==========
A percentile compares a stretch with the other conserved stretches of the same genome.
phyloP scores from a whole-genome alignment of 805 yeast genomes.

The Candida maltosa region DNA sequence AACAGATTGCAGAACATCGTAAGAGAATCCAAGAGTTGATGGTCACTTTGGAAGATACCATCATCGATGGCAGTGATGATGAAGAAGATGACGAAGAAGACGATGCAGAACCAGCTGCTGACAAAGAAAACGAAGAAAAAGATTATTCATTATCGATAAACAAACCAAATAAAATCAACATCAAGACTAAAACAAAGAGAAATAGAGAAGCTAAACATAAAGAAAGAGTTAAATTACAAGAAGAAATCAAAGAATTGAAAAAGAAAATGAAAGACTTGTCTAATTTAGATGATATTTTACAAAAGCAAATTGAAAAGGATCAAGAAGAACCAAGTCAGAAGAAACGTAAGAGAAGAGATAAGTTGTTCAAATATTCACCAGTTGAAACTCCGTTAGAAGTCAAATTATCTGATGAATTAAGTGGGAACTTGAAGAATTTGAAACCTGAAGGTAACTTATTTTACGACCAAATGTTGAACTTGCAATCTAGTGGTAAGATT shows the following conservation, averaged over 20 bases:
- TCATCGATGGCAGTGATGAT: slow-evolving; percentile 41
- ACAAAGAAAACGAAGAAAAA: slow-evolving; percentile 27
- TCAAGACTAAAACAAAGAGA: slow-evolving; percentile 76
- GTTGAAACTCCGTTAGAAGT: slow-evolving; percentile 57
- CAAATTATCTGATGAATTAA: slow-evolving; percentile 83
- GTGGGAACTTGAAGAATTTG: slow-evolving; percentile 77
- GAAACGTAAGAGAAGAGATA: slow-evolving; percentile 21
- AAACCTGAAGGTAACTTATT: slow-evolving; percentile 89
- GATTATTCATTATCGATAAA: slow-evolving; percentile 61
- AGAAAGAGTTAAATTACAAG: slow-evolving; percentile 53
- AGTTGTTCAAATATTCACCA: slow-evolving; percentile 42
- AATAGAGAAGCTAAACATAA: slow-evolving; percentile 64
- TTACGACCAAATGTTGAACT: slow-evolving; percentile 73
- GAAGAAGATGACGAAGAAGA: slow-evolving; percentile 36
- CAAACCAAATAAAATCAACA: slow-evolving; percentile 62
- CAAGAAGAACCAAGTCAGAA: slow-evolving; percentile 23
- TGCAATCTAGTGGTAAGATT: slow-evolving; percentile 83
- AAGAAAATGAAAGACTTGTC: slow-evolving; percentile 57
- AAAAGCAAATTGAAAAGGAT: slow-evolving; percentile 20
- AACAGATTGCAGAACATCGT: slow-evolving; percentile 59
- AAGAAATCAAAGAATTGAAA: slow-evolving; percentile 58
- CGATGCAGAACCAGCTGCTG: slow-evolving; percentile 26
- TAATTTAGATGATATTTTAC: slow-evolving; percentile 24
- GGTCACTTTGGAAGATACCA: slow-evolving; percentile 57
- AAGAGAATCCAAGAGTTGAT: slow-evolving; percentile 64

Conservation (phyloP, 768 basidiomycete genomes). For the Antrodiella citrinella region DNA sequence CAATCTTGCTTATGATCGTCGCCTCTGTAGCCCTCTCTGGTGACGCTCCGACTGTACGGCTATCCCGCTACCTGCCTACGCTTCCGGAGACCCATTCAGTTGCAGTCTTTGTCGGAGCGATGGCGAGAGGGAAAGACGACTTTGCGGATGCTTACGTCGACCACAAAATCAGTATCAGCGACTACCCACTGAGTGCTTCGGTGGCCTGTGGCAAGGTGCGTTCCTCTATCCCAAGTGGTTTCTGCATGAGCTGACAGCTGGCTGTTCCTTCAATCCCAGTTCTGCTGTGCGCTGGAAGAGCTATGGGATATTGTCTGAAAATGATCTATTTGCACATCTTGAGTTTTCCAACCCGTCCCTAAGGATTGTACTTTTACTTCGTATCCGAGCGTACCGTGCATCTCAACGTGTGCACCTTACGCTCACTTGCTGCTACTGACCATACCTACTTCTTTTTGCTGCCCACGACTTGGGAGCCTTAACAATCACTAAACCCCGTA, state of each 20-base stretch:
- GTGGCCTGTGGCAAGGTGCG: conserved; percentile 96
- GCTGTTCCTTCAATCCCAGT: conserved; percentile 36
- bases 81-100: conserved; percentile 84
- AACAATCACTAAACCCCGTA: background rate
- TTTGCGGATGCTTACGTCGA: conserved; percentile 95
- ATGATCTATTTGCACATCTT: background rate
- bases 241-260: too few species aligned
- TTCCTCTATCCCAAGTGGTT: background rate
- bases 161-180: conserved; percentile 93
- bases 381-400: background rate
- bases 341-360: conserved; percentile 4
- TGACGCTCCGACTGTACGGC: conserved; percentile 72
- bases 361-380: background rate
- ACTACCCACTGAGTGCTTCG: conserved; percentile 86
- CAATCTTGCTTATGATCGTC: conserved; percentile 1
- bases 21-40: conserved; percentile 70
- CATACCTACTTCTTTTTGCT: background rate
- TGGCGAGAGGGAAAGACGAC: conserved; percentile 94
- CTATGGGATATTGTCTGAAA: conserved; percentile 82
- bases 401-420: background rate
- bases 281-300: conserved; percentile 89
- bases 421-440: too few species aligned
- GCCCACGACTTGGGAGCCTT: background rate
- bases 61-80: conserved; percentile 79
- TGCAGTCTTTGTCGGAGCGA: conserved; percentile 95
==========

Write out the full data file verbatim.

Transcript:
A percentile compares a stretch with the other conserved stretches of the same genome.
phyloP scores from a whole-genome alignment of 805 yeast genomes.

The Candida maltosa region DNA sequence AACAGATTGCAGAACATCGTAAGAGAATCCAAGAGTTGATGGTCACTTTGGAAGATACCATCATCGATGGCAGTGATGATGAAGAAGATGACGAAGAAGACGATGCAGAACCAGCTGCTGACAAAGAAAACGAAGAAAAAGATTATTCATTATCGATAAACAAACCAAATAAAATCAACATCAAGACTAAAACAAAGAGAAATAGAGAAGCTAAACATAAAGAAAGAGTTAAATTACAAGAAGAAATCAAAGAATTGAAAAAGAAAATGAAAGACTTGTCTAATTTAGATGATATTTTACAAAAGCAAATTGAAAAGGATCAAGAAGAACCAAGTCAGAAGAAACGTAAGAGAAGAGATAAGTTGTTCAAATATTCACCAGTTGAAACTCCGTTAGAAGTCAAATTATCTGATGAATTAAGTGGGAACTTGAAGAATTTGAAACCTGAAGGTAACTTATTTTACGACCAAATGTTGAACTTGCAATCTAGTGGTAAGATT shows the following conservation, averaged over 20 bases:
- TCATCGATGGCAGTGATGAT: slow-evolving; percentile 41
- ACAAAGAAAACGAAGAAAAA: slow-evolving; percentile 27
- TCAAGACTAAAACAAAGAGA: slow-evolving; percentile 76
- GTTGAAACTCCGTTAGAAGT: slow-evolving; percentile 57
- CAAATTATCTGATGAATTAA: slow-evolving; percentile 83
- GTGGGAACTTGAAGAATTTG: slow-evolving; percentile 77
- GAAACGTAAGAGAAGAGATA: slow-evolving; percentile 21
- AAACCTGAAGGTAACTTATT: slow-evolving; percentile 89
- GATTATTCATTATCGATAAA: slow-evolving; percentile 61
- AGAAAGAGTTAAATTACAAG: slow-evolving; percentile 53
- AGTTGTTCAAATATTCACCA: slow-evolving; percentile 42
- AATAGAGAAGCTAAACATAA: slow-evolving; percentile 64
- TTACGACCAAATGTTGAACT: slow-evolving; percentile 73
- GAAGAAGATGACGAAGAAGA: slow-evolving; percentile 36
- CAAACCAAATAAAATCAACA: slow-evolving; percentile 62
- CAAGAAGAACCAAGTCAGAA: slow-evolving; percentile 23
- TGCAATCTAGTGGTAAGATT: slow-evolving; percentile 83
- AAGAAAATGAAAGACTTGTC: slow-evolving; percentile 57
- AAAAGCAAATTGAAAAGGAT: slow-evolving; percentile 20
- AACAGATTGCAGAACATCGT: slow-evolving; percentile 59
- AAGAAATCAAAGAATTGAAA: slow-evolving; percentile 58
- CGATGCAGAACCAGCTGCTG: slow-evolving; percentile 26
- TAATTTAGATGATATTTTAC: slow-evolving; percentile 24
- GGTCACTTTGGAAGATACCA: slow-evolving; percentile 57
- AAGAGAATCCAAGAGTTGAT: slow-evolving; percentile 64

Conservation (phyloP, 768 basidiomycete genomes). For the Antrodiella citrinella region DNA sequence CAATCTTGCTTATGATCGTCGCCTCTGTAGCCCTCTCTGGTGACGCTCCGACTGTACGGCTATCCCGCTACCTGCCTACGCTTCCGGAGACCCATTCAGTTGCAGTCTTTGTCGGAGCGATGGCGAGAGGGAAAGACGACTTTGCGGATGCTTACGTCGACCACAAAATCAGTATCAGCGACTACCCACTGAGTGCTTCGGTGGCCTGTGGCAAGGTGCGTTCCTCTATCCCAAGTGGTTTCTGCATGAGCTGACAGCTGGCTGTTCCTTCAATCCCAGTTCTGCTGTGCGCTGGAAGAGCTATGGGATATTGTCTGAAAATGATCTATTTGCACATCTTGAGTTTTCCAACCCGTCCCTAAGGATTGTACTTTTACTTCGTATCCGAGCGTACCGTGCATCTCAACGTGTGCACCTTACGCTCACTTGCTGCTACTGACCATACCTACTTCTTTTTGCTGCCCACGACTTGGGAGCCTTAACAATCACTAAACCCCGTA, state of each 20-base stretch:
- GTGGCCTGTGGCAAGGTGCG: conserved; percentile 96
- GCTGTTCCTTCAATCCCAGT: conserved; percentile 36
- bases 81-100: conserved; percentile 84
- AACAATCACTAAACCCCGTA: background rate
- TTTGCGGATGCTTACGTCGA: conserved; percentile 95
- ATGATCTATTTGCACATCTT: background rate
- bases 241-260: too few species aligned
- TTCCTCTATCCCAAGTGGTT: background rate
- bases 161-180: conserved; percentile 93
- bases 381-400: background rate
- bases 341-360: conserved; percentile 4
- TGACGCTCCGACTGTACGGC: conserved; percentile 72
- bases 361-380: background rate
- ACTACCCACTGAGTGCTTCG: conserved; percentile 86
- CAATCTTGCTTATGATCGTC: conserved; percentile 1
- bases 21-40: conserved; percentile 70
- CATACCTACTTCTTTTTGCT: background rate
- TGGCGAGAGGGAAAGACGAC: conserved; percentile 94
- CTATGGGATATTGTCTGAAA: conserved; percentile 82
- bases 401-420: background rate
- bases 281-300: conserved; percentile 89
- bases 421-440: too few species aligned
- GCCCACGACTTGGGAGCCTT: background rate
- bases 61-80: conserved; percentile 79
- TGCAGTCTTTGTCGGAGCGA: conserved; percentile 95